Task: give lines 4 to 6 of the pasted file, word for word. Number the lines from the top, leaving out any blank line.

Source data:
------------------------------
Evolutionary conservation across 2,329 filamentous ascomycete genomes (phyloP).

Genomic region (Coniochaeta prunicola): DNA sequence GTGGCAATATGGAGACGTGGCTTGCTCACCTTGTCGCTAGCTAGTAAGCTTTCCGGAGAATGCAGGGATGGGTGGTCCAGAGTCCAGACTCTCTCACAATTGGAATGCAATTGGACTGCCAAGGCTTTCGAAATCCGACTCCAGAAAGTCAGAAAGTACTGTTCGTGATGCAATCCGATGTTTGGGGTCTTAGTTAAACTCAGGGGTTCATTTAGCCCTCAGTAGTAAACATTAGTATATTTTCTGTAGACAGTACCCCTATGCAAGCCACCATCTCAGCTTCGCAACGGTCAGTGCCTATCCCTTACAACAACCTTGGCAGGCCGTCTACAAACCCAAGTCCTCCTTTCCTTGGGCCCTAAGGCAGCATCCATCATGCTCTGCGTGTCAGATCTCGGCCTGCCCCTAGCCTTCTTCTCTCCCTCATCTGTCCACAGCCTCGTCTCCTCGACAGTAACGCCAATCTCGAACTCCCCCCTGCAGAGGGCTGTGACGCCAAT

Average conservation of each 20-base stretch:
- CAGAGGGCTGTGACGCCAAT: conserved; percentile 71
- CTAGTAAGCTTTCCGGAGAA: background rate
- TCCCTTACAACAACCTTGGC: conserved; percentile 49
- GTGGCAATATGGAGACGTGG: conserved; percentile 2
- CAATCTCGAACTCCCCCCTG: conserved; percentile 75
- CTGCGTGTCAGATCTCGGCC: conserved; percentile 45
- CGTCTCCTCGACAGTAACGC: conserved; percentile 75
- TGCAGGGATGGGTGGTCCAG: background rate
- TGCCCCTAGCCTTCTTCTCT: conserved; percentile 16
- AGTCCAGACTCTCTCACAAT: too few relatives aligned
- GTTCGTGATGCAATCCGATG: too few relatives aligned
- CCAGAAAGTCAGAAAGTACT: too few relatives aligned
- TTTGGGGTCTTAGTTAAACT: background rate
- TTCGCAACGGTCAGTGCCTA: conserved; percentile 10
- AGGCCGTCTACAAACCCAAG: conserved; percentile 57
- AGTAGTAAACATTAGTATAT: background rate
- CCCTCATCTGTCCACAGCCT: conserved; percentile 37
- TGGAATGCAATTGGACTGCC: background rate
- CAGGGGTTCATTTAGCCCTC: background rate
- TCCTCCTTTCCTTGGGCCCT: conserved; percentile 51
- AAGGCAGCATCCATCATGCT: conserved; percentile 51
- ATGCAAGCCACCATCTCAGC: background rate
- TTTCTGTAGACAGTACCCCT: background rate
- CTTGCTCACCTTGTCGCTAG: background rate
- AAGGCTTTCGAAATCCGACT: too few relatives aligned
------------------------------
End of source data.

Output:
- CAGAGGGCTGTGACGCCAAT: conserved; percentile 71
- CTAGTAAGCTTTCCGGAGAA: background rate
- TCCCTTACAACAACCTTGGC: conserved; percentile 49